White House Acts to Stem Fallout From Trump's First Charlottesville Remarks

White House Acts to Stem Fallout From Trump's First Charlottesville Remarks

White House Acts to Stem Fallout From Trump's First Charlottesville Remarks

They clashed with counterprotesters, culminating on Saturday with a man ramming a auto through the counterprotesters. Not Donald Trump. Not Barack Obama.

By Saturday afternoon, the governor of Virginia had declared a state of emergency.

Nevertheless, Scaramucci also indicated that this White House faces broader problems than a single adviser. On the Democrat side, Senate Minority Leader Charles Schumer of NY said "of course we condemn ALL that hate stands for". He just said the nation should come together.

Trump's response was criticized by politicians on both sides of the aisle for failing to name white supremacist or alt-right groups involved in the protests. Duke told reporters that the white nationalists were working to "fulfill the promises of Donald Trump". They rallied behind his promises to build a wall on the southern border, reduce the number of foreigners allowed into the country and pressure everyone in the country to speak English and say "Merry Christmas".

Mr. Scaramucci, a NY hedge fund executive, blamed the influence of Mr. Trump's embattled chief strategist, Stephen K. Bannon, who ran Breitbart News, a website that attracted a substantial following among white nationalists.

How locals fared in the second round of the PGA Championship
"Probably the pressure had something to do with it, being in the last group in a major tournament", said Matsuyama. Golf has always been about minimizing the mistakes more than rounds of 59 or 63 (his third-round tally at the U.S.

Mr Trump condemned violence by "many sides" - but stopped short of explicitly condemning the far-right.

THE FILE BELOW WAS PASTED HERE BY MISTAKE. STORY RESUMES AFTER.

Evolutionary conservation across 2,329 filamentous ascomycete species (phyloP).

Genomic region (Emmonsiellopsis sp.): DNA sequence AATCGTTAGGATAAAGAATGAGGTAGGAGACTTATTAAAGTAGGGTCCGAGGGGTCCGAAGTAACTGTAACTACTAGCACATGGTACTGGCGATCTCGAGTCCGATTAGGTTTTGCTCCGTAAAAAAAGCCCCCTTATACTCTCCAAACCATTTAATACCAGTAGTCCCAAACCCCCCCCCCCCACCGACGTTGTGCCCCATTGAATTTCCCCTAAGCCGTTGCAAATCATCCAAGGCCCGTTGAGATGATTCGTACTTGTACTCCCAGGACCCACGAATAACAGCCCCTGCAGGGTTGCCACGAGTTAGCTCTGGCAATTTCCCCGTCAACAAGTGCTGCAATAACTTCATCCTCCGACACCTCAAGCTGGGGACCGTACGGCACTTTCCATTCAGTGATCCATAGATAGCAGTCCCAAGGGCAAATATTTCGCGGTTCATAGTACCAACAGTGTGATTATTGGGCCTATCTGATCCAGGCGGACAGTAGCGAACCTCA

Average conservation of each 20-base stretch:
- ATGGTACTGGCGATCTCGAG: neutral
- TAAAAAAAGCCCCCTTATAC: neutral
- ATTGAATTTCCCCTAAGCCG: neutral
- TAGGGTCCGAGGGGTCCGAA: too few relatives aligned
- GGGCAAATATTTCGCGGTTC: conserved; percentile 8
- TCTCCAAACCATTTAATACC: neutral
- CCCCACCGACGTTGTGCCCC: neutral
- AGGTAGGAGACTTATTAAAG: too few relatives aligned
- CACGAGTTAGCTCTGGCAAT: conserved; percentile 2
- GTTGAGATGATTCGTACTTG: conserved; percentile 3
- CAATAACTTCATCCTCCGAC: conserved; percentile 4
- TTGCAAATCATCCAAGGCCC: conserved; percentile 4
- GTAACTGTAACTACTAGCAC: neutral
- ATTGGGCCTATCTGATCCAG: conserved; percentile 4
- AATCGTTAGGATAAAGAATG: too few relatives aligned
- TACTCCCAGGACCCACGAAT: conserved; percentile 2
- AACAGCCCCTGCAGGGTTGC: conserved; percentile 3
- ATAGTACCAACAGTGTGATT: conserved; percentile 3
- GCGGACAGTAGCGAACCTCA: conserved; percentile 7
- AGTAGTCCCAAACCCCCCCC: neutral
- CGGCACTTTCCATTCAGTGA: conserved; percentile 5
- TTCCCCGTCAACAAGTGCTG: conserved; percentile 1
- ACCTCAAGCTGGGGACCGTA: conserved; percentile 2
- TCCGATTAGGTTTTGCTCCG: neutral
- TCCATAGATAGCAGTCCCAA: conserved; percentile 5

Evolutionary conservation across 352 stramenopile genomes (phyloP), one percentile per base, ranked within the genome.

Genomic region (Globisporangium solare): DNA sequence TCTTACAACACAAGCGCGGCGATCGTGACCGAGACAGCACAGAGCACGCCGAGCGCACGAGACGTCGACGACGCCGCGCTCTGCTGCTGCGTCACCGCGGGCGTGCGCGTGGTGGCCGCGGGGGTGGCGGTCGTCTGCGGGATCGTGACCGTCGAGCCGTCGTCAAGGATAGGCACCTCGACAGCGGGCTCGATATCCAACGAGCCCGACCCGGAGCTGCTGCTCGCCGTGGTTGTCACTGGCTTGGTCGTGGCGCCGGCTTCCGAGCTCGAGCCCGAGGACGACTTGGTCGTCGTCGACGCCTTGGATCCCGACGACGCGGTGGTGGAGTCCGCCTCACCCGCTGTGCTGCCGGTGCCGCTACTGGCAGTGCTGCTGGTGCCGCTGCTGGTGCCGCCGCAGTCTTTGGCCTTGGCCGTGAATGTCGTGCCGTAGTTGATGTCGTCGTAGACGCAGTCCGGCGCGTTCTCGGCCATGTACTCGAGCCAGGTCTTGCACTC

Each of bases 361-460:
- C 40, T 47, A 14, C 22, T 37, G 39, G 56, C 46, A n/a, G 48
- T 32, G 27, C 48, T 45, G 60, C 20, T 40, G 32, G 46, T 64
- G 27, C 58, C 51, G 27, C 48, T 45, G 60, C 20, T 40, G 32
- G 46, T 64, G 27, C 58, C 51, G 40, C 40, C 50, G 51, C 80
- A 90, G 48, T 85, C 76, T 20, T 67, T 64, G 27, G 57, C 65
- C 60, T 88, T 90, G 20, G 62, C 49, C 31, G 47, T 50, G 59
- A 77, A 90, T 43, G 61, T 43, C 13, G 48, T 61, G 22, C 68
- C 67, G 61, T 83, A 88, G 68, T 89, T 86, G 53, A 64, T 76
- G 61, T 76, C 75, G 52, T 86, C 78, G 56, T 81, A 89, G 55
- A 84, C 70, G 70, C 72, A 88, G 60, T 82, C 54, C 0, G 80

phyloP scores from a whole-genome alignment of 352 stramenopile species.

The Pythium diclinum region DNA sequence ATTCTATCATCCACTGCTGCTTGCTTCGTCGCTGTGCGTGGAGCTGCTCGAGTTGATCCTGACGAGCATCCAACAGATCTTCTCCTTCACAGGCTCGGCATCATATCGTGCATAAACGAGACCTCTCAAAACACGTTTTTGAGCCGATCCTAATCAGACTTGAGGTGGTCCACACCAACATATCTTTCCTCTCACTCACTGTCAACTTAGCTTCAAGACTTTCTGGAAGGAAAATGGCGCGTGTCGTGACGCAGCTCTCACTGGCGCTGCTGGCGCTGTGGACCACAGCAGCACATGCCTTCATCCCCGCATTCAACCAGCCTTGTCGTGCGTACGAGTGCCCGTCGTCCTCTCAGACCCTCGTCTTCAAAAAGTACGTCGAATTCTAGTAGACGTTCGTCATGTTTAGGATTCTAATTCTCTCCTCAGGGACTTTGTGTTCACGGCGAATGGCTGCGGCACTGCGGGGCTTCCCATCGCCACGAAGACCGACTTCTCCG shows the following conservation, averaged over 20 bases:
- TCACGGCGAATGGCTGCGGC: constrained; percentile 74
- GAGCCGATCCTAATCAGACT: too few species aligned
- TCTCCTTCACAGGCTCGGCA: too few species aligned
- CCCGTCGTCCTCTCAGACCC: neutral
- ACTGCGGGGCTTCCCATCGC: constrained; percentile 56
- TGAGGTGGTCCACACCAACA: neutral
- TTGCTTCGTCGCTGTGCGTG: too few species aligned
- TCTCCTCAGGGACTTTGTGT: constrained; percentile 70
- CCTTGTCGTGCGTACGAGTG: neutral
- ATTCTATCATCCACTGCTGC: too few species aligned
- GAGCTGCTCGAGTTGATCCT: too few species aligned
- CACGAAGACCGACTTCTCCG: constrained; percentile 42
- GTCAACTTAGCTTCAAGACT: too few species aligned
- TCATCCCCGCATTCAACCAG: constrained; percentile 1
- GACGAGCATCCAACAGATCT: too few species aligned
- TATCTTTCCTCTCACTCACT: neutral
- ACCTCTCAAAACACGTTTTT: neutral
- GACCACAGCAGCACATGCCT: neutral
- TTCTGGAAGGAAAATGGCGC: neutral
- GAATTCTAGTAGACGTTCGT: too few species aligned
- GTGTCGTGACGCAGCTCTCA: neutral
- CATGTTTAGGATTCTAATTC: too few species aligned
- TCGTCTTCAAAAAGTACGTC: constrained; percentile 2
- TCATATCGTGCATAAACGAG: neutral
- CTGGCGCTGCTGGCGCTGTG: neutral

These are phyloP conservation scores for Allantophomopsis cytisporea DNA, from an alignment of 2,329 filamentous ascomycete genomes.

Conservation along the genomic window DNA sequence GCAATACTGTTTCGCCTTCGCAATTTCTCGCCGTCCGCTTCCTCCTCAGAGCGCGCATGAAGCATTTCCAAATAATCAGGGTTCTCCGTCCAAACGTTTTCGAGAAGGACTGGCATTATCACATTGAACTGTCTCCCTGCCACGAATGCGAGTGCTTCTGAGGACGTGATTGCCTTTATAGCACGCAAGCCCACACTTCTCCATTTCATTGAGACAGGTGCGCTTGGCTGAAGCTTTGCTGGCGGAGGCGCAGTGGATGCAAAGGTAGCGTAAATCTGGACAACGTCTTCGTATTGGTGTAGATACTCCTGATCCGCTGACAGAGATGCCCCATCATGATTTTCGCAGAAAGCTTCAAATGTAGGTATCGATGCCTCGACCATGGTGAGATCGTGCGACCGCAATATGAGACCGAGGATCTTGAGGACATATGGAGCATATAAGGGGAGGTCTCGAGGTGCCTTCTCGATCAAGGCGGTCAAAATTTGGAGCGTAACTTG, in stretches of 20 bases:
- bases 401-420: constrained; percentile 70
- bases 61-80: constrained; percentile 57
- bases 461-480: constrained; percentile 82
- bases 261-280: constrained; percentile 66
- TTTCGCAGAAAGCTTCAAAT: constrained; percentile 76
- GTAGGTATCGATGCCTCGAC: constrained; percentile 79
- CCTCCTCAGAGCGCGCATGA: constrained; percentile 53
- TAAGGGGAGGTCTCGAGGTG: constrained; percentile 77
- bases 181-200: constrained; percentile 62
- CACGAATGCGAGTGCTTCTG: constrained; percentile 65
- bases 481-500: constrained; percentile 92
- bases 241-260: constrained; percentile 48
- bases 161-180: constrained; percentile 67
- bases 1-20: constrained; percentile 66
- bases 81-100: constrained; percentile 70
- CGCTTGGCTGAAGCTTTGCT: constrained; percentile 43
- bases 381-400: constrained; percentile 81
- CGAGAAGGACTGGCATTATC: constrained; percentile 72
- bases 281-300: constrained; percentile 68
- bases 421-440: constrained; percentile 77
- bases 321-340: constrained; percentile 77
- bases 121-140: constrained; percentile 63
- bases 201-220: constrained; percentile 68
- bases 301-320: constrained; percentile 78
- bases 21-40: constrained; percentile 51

Mark Herring, attorney general of Charlottesville, tweeted: "The violence, chaos, and apparent loss of life in Charlottesville is not the fault of "many sides". Counter-protesters massed in opposition. When pressed on what exactly the president saw or heard from the counter-protesters that was bigoted or hateful, the spokesman did not respond. The previous day, Trump tweeted condolences to those officers soon after the helicopter crashed. He then asked Mr. Bossert: "Are you at least willing to concede that the president was not clear enough in condemning white supremacy?" He didn't mention the vehicle that had driven into a crowd of counter-protesters in Charlottesville - a tactic that has been repeatedly used by Islamic State terrorists.

Other Republicans took a completely different approach.

"To the white supremacists and neo-Nazis who came to our lovely state yesterday, there is no place for you here in Charlottesville and there is no place for you in the United States of America", McAuliffe said to applause, addressing the predominately African-American congregation at the Mount Zion First African Baptist Church. Added Sen. Marco Rubio, R-Fla.: "Nothing patriotic about #Nazis, the #KKK or #WhiteSupremacists It's the direct opposite of what #America seeks to be".

But there was strong reaction to Trump's refusal to denounce far-right extremists who had marched through the streets carrying flaming torches, screaming racial epithets and setting upon their opponents. Cory Gardner, a Colorado Republican, says that the president "must call evil by its name". "My brother didn't give his life fighting Hitler for Nazi ideas to go unchallenged here at home".

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